2017 – Nineteenth Century Astronomy
The 2017 Historical Section meeting took place at the Birmingham and Midland Institute, Birmingham on Saturday November 25th 2017.
Mark Edwards – “Astronomy in the Paintings of JMW Turner:
Mark told us about his researches into the astronomical clues in the paintings of JMW Turner. Turner included astronomical objects such as the Moon, planets and stars in his paintings. If Turner painted what he saw, then we can date the paintings, sometimes to within minutes. Mark’s researches help us to pin down the details of Turner’s travels around Britain and Europe. One of his most famous paintings, The Fighting Temeraire, may borrow a sunset from a canvas started on an earlier date.
Kevin Kilburn – “The Lost Gardens of Fireside”
The life and work of the nineteenth century engineer and amateur astronomer, James Nasmyth, is reasonably well documented. He was born in Edinburgh, Scotland, moved, first to London in 1828, then to the developing industrial region in the north-west, where he lived for 20 years in the district of Patricroft, Eccles. Despite the wealth of information about his family and his engineering work, the location of his home, the house he called Fireside, was not precisely known. In his 1883 autobiography, edited by Samuel Smiles, he is vague about exactly where he lived. Kevin’s research resulted in Fireside and Nasmyth’s observing site, on the bank of the Bridgewater Canal, being identified with certainty. In 1849 Nasmyth outlined plans for a 60-inch telescope which, if it had been constructed, would have ranked second only to Lord Rosse’s 72-inch Leviathan of Parsonstown as the world’s s largest telescope.
Kenelm England – “Three Berkshire Astronomers”
As part of the Society for the History of Astronomy’s county-based survey of astronomical history, Kenelm England of Reading AS has studied three Berkshire astronomers:- Gideon Turner Davis, John Mackenzie Bacon and Thomas Hinsley Astbury. Turner was a talented sketcher whose notebooks are now in the possession of Reading AS. Bacon organized eclipse expeditions and took to the air to observe the 1899 Leonid meteor storm from a hot air balloon. Astbury was a village schoolmaster whose observations of variable stars were used by professional astronomers. All three were pioneer members of the BAA.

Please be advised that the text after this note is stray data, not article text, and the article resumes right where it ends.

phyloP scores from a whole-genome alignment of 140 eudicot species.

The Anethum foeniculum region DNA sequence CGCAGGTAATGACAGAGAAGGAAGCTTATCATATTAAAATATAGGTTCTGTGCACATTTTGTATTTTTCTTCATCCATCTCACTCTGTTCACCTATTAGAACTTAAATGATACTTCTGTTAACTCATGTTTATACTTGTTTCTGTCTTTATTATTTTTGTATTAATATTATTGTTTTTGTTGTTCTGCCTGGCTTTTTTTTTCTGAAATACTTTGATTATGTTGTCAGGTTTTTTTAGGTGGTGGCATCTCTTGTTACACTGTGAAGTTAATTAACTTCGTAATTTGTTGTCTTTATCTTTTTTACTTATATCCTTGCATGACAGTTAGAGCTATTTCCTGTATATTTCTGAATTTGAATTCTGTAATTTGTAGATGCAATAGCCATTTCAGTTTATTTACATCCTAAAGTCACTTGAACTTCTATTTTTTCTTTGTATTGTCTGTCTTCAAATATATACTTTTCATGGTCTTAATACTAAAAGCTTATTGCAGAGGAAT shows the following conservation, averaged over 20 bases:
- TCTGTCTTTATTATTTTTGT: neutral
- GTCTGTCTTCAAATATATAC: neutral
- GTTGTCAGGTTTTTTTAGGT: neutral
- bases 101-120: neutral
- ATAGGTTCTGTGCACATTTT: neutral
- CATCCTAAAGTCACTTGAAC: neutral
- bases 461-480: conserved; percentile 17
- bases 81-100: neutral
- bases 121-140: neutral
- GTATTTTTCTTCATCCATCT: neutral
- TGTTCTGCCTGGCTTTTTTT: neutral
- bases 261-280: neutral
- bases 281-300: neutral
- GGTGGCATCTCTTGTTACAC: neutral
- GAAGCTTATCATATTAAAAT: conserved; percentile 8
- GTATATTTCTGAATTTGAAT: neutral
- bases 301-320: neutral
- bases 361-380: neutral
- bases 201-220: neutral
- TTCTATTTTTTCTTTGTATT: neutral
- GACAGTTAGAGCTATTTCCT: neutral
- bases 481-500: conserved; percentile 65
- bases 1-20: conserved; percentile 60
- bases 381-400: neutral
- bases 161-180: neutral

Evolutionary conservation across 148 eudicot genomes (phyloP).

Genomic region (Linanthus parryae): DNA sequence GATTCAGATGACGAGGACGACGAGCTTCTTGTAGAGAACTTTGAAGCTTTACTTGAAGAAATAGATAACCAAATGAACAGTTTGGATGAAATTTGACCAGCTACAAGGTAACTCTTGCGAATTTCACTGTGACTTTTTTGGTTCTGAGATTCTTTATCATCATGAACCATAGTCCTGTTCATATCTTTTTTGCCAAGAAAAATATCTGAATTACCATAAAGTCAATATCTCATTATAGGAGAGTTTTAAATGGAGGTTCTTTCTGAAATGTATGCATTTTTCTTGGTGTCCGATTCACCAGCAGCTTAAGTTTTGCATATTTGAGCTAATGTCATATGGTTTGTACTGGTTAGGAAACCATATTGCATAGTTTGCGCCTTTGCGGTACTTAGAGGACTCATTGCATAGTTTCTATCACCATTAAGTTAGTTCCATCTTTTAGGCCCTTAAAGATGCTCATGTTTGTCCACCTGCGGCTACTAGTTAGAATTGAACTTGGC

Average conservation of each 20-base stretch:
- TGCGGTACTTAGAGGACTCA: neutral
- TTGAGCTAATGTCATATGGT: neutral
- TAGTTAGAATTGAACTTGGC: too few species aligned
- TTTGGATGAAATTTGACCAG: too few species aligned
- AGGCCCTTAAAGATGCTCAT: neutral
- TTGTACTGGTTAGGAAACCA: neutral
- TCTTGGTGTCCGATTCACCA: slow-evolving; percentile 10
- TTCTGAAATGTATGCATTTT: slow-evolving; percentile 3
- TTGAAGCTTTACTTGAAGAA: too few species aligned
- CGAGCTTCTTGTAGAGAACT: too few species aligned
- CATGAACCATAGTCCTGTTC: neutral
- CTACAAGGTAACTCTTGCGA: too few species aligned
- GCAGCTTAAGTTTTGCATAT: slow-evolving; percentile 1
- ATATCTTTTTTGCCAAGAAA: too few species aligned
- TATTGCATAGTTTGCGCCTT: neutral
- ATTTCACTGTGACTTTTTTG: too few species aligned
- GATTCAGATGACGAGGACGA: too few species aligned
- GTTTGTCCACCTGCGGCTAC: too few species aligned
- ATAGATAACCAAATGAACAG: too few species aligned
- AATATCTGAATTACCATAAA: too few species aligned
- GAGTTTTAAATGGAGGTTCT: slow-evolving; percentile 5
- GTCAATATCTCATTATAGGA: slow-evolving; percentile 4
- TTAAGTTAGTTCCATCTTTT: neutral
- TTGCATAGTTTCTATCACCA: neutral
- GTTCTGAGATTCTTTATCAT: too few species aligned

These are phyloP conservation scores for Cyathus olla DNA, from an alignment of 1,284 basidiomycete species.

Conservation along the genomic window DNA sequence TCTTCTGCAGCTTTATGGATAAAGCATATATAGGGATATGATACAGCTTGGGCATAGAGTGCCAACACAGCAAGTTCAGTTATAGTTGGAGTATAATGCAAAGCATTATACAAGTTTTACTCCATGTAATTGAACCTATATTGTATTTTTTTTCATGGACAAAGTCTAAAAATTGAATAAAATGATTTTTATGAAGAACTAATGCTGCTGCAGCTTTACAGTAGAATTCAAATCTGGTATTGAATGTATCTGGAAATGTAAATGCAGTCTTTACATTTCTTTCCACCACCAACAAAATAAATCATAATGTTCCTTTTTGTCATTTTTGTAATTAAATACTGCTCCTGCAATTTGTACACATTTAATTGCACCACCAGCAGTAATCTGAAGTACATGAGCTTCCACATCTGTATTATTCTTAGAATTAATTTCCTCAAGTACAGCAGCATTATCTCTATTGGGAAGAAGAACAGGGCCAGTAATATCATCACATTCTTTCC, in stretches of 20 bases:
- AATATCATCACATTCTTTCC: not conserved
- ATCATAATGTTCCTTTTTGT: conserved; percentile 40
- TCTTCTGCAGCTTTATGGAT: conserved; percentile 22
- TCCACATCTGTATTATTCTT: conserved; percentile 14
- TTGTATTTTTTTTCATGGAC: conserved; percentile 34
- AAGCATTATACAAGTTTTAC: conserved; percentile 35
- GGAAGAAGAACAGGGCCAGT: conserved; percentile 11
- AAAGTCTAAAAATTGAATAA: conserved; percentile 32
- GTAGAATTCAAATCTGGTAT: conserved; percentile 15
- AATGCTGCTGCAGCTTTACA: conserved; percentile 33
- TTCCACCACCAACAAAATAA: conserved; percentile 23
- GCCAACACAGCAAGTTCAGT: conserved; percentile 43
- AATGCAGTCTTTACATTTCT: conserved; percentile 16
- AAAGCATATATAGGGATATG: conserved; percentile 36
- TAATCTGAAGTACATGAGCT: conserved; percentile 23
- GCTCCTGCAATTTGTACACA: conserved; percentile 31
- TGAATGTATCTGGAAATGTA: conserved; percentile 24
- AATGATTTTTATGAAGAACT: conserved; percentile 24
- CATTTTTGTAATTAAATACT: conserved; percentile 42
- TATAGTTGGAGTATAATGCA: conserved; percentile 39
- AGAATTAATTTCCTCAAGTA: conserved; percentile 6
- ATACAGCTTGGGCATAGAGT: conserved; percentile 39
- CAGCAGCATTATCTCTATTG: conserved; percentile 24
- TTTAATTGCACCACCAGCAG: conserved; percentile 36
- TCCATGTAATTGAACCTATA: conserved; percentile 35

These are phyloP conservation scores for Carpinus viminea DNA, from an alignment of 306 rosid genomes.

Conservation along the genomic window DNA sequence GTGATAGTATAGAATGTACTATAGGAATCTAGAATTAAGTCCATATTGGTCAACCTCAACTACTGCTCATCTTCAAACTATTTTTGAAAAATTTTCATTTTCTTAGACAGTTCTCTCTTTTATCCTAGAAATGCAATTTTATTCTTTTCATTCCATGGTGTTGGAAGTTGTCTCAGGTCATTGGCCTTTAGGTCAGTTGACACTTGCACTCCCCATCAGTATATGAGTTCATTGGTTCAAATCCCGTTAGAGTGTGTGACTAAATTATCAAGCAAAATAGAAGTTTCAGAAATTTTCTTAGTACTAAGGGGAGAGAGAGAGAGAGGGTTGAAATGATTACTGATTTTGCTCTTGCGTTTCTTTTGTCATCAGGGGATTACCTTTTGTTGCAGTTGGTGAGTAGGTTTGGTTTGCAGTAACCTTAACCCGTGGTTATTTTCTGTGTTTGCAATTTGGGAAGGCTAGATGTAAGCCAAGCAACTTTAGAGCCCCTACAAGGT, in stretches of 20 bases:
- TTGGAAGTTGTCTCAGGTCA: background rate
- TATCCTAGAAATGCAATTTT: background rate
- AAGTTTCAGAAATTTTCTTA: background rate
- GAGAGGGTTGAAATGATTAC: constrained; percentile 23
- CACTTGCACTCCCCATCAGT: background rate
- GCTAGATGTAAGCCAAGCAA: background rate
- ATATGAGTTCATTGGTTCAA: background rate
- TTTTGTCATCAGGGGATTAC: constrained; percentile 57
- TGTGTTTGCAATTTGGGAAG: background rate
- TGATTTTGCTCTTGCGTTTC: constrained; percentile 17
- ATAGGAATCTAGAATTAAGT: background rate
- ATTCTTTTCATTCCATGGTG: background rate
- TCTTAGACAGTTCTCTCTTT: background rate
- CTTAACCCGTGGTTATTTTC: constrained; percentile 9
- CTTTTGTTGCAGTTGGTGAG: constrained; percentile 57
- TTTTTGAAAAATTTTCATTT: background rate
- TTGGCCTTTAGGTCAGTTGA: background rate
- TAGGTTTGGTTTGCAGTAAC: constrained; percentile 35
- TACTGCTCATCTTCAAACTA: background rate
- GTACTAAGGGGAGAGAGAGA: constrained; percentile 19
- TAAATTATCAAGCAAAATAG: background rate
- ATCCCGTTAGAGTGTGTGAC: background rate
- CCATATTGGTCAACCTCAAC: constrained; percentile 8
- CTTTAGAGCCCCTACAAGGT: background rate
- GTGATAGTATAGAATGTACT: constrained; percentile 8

Dr Louise Devoy – “Observatory Life”
For centuries, the Royal Observatory was the residence of successive generations of Astronomers Royal, each of whom enjoyed life at Greenwich with their wives, children, pets and servants. These domestic stories are usually eclipsed by the formal work of the Observatory, but over the past year the ROG have refreshed the displays in Flamsteed House to show the family lives of Nevil Maskelyne (1732-1811) and George Biddell Airy (1801-1892). In her talk Louise took us on a virtual tour of the new displays to share a selection of the key stories, objects and archive material which have brought these fascinating and often poignant stories to life.
Our keynote speaker:
Dr Allan Chapman – “Sir John Herschel: Astronomer in Two Hemispheres”
We were delighted to have Dr Allan Chapman back as our keynote speaker. Allan talked at length about one of the nineteenth century’s most important figures, Sir John Herschel, son of William Herschel. Sir John, one of the founding members of the Royal Astronomical Society, spent several years surveying the southern skies from South Africa.
Bob Marriott concluded proceedings by showing us a copy of Sir John Herschel’s account of his observations from the Cape of Good Hope.
Thanks to all the speakers, and to members of the Society of the History of Astronomy, who opened up the Sir Robert Stawell Ball library in the BMI.
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